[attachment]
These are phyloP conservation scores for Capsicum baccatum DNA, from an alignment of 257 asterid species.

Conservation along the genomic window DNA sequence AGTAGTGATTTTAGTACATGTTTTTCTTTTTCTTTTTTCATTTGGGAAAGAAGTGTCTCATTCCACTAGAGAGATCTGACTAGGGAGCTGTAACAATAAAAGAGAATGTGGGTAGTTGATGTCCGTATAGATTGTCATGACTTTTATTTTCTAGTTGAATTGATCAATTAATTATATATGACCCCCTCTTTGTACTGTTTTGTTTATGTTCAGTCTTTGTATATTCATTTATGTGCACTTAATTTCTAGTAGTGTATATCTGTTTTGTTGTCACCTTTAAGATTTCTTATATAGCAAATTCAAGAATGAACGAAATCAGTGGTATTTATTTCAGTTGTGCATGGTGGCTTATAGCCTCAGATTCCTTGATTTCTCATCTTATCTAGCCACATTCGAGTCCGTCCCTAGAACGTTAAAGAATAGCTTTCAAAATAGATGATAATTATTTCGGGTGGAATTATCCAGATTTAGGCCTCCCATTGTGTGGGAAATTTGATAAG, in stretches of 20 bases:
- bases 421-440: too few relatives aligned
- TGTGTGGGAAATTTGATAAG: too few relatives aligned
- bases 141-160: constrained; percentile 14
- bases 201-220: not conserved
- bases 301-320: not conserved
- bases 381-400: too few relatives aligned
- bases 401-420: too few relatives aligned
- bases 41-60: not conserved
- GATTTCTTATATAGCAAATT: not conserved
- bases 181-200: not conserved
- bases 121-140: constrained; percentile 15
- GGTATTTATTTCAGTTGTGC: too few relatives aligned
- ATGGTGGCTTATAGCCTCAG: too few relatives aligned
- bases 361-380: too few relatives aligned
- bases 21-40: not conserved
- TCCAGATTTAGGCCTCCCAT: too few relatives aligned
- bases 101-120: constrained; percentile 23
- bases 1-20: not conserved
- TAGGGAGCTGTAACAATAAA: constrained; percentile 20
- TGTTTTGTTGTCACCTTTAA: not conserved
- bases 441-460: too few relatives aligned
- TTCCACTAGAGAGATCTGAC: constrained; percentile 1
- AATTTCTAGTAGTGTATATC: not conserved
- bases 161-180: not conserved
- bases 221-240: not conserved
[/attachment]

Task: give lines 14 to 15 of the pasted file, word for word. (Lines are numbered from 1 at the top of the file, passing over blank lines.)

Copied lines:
- GGTATTTATTTCAGTTGTGC: too few relatives aligned
- ATGGTGGCTTATAGCCTCAG: too few relatives aligned